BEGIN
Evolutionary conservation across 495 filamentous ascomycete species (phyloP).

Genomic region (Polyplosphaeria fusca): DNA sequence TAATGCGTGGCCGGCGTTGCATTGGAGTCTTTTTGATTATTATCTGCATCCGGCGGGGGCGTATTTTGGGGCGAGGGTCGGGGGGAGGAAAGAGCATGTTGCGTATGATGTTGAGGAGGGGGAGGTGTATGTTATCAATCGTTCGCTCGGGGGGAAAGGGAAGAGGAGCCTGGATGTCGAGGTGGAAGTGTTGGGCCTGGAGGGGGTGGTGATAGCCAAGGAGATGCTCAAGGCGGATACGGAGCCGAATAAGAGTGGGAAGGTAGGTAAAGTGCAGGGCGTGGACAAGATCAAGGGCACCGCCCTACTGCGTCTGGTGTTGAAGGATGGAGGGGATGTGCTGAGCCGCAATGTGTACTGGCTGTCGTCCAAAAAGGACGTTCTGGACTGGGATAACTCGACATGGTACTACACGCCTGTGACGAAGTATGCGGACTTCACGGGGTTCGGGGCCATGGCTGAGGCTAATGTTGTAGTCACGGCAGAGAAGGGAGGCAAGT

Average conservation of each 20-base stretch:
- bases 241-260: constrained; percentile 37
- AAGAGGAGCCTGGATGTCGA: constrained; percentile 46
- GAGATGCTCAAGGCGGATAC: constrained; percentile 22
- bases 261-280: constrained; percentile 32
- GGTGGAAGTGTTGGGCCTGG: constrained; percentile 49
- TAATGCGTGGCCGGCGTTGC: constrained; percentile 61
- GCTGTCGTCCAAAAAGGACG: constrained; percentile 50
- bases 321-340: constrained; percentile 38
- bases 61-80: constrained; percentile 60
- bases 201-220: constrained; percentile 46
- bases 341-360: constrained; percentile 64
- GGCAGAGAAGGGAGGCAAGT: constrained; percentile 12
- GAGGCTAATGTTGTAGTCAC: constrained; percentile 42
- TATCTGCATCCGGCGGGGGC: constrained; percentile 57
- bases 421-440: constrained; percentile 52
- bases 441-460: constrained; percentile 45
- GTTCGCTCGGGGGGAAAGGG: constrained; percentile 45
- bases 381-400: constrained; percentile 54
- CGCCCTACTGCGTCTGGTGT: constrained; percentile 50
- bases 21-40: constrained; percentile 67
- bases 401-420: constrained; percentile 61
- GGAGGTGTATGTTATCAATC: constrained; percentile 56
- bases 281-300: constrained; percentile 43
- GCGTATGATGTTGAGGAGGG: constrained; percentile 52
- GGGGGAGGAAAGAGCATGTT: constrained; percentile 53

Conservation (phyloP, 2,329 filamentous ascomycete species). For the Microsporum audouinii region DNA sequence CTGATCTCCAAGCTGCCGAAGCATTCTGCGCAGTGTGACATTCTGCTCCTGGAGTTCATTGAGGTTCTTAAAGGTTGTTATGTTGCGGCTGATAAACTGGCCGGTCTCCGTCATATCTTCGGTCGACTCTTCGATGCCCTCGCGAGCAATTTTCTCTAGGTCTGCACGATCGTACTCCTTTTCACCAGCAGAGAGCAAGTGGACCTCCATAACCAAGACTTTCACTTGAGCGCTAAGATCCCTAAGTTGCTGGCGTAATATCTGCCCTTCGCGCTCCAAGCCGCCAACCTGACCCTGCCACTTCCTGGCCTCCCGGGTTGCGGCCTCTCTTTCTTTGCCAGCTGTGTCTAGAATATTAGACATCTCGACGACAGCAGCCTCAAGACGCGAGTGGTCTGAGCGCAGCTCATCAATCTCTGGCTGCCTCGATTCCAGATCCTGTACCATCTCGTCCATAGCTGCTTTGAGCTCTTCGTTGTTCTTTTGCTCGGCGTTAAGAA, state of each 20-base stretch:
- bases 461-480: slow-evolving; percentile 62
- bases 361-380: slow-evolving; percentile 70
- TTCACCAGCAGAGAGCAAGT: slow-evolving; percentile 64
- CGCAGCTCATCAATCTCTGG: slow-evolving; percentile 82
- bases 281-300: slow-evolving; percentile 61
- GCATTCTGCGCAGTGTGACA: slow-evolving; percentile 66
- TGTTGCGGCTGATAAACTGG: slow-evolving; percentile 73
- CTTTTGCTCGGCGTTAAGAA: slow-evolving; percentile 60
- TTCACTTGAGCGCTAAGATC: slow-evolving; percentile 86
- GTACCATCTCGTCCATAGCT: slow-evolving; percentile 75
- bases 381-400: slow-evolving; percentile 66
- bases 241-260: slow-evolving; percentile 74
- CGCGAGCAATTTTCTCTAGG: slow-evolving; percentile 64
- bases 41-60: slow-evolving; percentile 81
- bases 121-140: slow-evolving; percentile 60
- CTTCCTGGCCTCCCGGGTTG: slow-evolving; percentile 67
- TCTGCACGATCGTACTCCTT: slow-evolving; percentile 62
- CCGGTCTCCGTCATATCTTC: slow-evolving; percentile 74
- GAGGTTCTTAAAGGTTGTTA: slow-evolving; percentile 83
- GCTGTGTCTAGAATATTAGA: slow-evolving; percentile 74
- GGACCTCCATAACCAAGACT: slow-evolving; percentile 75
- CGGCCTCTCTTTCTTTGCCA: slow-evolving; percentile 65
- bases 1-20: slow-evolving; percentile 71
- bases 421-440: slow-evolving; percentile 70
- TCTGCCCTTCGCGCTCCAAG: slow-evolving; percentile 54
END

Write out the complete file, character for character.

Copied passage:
Evolutionary conservation across 495 filamentous ascomycete species (phyloP).

Genomic region (Polyplosphaeria fusca): DNA sequence TAATGCGTGGCCGGCGTTGCATTGGAGTCTTTTTGATTATTATCTGCATCCGGCGGGGGCGTATTTTGGGGCGAGGGTCGGGGGGAGGAAAGAGCATGTTGCGTATGATGTTGAGGAGGGGGAGGTGTATGTTATCAATCGTTCGCTCGGGGGGAAAGGGAAGAGGAGCCTGGATGTCGAGGTGGAAGTGTTGGGCCTGGAGGGGGTGGTGATAGCCAAGGAGATGCTCAAGGCGGATACGGAGCCGAATAAGAGTGGGAAGGTAGGTAAAGTGCAGGGCGTGGACAAGATCAAGGGCACCGCCCTACTGCGTCTGGTGTTGAAGGATGGAGGGGATGTGCTGAGCCGCAATGTGTACTGGCTGTCGTCCAAAAAGGACGTTCTGGACTGGGATAACTCGACATGGTACTACACGCCTGTGACGAAGTATGCGGACTTCACGGGGTTCGGGGCCATGGCTGAGGCTAATGTTGTAGTCACGGCAGAGAAGGGAGGCAAGT

Average conservation of each 20-base stretch:
- bases 241-260: constrained; percentile 37
- AAGAGGAGCCTGGATGTCGA: constrained; percentile 46
- GAGATGCTCAAGGCGGATAC: constrained; percentile 22
- bases 261-280: constrained; percentile 32
- GGTGGAAGTGTTGGGCCTGG: constrained; percentile 49
- TAATGCGTGGCCGGCGTTGC: constrained; percentile 61
- GCTGTCGTCCAAAAAGGACG: constrained; percentile 50
- bases 321-340: constrained; percentile 38
- bases 61-80: constrained; percentile 60
- bases 201-220: constrained; percentile 46
- bases 341-360: constrained; percentile 64
- GGCAGAGAAGGGAGGCAAGT: constrained; percentile 12
- GAGGCTAATGTTGTAGTCAC: constrained; percentile 42
- TATCTGCATCCGGCGGGGGC: constrained; percentile 57
- bases 421-440: constrained; percentile 52
- bases 441-460: constrained; percentile 45
- GTTCGCTCGGGGGGAAAGGG: constrained; percentile 45
- bases 381-400: constrained; percentile 54
- CGCCCTACTGCGTCTGGTGT: constrained; percentile 50
- bases 21-40: constrained; percentile 67
- bases 401-420: constrained; percentile 61
- GGAGGTGTATGTTATCAATC: constrained; percentile 56
- bases 281-300: constrained; percentile 43
- GCGTATGATGTTGAGGAGGG: constrained; percentile 52
- GGGGGAGGAAAGAGCATGTT: constrained; percentile 53

Conservation (phyloP, 2,329 filamentous ascomycete species). For the Microsporum audouinii region DNA sequence CTGATCTCCAAGCTGCCGAAGCATTCTGCGCAGTGTGACATTCTGCTCCTGGAGTTCATTGAGGTTCTTAAAGGTTGTTATGTTGCGGCTGATAAACTGGCCGGTCTCCGTCATATCTTCGGTCGACTCTTCGATGCCCTCGCGAGCAATTTTCTCTAGGTCTGCACGATCGTACTCCTTTTCACCAGCAGAGAGCAAGTGGACCTCCATAACCAAGACTTTCACTTGAGCGCTAAGATCCCTAAGTTGCTGGCGTAATATCTGCCCTTCGCGCTCCAAGCCGCCAACCTGACCCTGCCACTTCCTGGCCTCCCGGGTTGCGGCCTCTCTTTCTTTGCCAGCTGTGTCTAGAATATTAGACATCTCGACGACAGCAGCCTCAAGACGCGAGTGGTCTGAGCGCAGCTCATCAATCTCTGGCTGCCTCGATTCCAGATCCTGTACCATCTCGTCCATAGCTGCTTTGAGCTCTTCGTTGTTCTTTTGCTCGGCGTTAAGAA, state of each 20-base stretch:
- bases 461-480: slow-evolving; percentile 62
- bases 361-380: slow-evolving; percentile 70
- TTCACCAGCAGAGAGCAAGT: slow-evolving; percentile 64
- CGCAGCTCATCAATCTCTGG: slow-evolving; percentile 82
- bases 281-300: slow-evolving; percentile 61
- GCATTCTGCGCAGTGTGACA: slow-evolving; percentile 66
- TGTTGCGGCTGATAAACTGG: slow-evolving; percentile 73
- CTTTTGCTCGGCGTTAAGAA: slow-evolving; percentile 60
- TTCACTTGAGCGCTAAGATC: slow-evolving; percentile 86
- GTACCATCTCGTCCATAGCT: slow-evolving; percentile 75
- bases 381-400: slow-evolving; percentile 66
- bases 241-260: slow-evolving; percentile 74
- CGCGAGCAATTTTCTCTAGG: slow-evolving; percentile 64
- bases 41-60: slow-evolving; percentile 81
- bases 121-140: slow-evolving; percentile 60
- CTTCCTGGCCTCCCGGGTTG: slow-evolving; percentile 67
- TCTGCACGATCGTACTCCTT: slow-evolving; percentile 62
- CCGGTCTCCGTCATATCTTC: slow-evolving; percentile 74
- GAGGTTCTTAAAGGTTGTTA: slow-evolving; percentile 83
- GCTGTGTCTAGAATATTAGA: slow-evolving; percentile 74
- GGACCTCCATAACCAAGACT: slow-evolving; percentile 75
- CGGCCTCTCTTTCTTTGCCA: slow-evolving; percentile 65
- bases 1-20: slow-evolving; percentile 71
- bases 421-440: slow-evolving; percentile 70
- TCTGCCCTTCGCGCTCCAAG: slow-evolving; percentile 54